Whenever I suggest changes, I try to come back to the “why” of each change in a positive way, making sure I’m highlighting the manuscript’s strengths at the same time. (eg: “You’re already doing a great job of setting up the mystery by doing A, and I think we could increase that tension and intrigue even more if you add B.”) I explain what the goal is with each change, which also leaves space for the mentee to come up with more/different ways to address the same points.
EF: Do you have any tips or tricks for spotting issues with a manuscript and figuring out what edits or fixes to suggest?
RH: The most important tip I have is to ask yourself whether the big ideas you have for editing a book are making it objectively stronger, or just making it more for you. If I get to the end of a manuscript and most of my editorial thoughts are just things that would make me like the story more as a reader, then I’m definitely not the right mentor for it.
When we encounter storytelling in any medium, of course we often think about things we would have done differently or where we would have taken a different direction than the writer – whether that’s reading books or watching movies or TV series. But editing someone else’s work isn’t about how you would have written it, it’s about amplifying the vision that the writer has for it, and giving edits that align with that. The best edits are the ones that make the book more itself, where you zoom in on the seed of something that’s already in the manuscript and you help nurture it into full bloom.
In my experience, if a manuscript is going to click for you as a mentor, you will probably know what it needs pretty clearly after your initial read. Having a strong idea of how to help the manuscript is always a key factor in my mentee selection. If I can see that a story needs some work but I’m struggling to figure out what exactly to do with it, or if I can’t articulate my editorial ideas in a clear, actionable way, then that manuscript is probably not a good fit for me. (Sometimes a manuscript that feels that way to me will click for a different mentor and get selected by someone else!)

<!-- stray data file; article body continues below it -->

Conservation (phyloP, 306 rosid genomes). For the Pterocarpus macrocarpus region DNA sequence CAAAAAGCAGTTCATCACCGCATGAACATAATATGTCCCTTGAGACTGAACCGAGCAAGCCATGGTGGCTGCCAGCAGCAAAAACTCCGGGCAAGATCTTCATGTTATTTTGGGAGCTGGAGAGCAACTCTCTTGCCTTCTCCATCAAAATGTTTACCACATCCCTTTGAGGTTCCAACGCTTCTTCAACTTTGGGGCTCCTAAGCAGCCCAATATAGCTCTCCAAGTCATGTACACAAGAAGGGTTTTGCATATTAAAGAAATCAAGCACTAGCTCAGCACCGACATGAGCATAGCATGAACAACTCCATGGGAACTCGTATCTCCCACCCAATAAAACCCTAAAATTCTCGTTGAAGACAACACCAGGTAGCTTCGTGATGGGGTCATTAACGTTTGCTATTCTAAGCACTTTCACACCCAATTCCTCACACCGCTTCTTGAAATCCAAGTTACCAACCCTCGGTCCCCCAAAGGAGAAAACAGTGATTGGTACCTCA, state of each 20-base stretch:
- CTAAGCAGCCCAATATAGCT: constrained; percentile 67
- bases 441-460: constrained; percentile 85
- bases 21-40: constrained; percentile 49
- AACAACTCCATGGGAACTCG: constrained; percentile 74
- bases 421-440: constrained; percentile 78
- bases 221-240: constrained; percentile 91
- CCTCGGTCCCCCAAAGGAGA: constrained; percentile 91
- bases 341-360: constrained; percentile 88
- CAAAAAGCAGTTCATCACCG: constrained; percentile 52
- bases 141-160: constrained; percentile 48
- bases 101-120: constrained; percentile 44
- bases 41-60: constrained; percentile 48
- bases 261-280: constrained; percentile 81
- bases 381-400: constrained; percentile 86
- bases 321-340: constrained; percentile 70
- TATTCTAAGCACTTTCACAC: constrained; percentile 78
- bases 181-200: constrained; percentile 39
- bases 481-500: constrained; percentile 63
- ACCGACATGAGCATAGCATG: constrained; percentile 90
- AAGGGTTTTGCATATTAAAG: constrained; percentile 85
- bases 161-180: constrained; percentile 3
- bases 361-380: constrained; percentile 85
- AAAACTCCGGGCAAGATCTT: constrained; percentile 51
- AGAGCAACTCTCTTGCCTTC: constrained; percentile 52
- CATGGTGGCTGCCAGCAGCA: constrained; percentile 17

EF: Do you have a priority for which issues to address first? If a manuscript needs work on a certain aspect, like character development, plot issues, etc., do you focus on that and save other aspects for later, or do you lay out everything on the first pass?
RH: I lay everything out on the first pass, but I don’t focus on scene-level or line-level details in the early stages. I usually don’t give in-line comments on the manuscript itself until our second pass, when the biggest revisions have already been implemented, because so much can change in the meantime. The first round is just about big-picture changes, and we’ll get more granular later on.
I occasionally mention smaller details in my initial pass if they’re things that are super easy to find and tweak (eg: “The name of the company where the MC works changes halfway through the book”), but the mentee will often smooth out such minor inconsistencies on their own as they revise. I do look out for continuity from the start, and I will sometimes flag areas where I’d like them to double check how much time has passed or how many weeks/years elapsed between events, etc.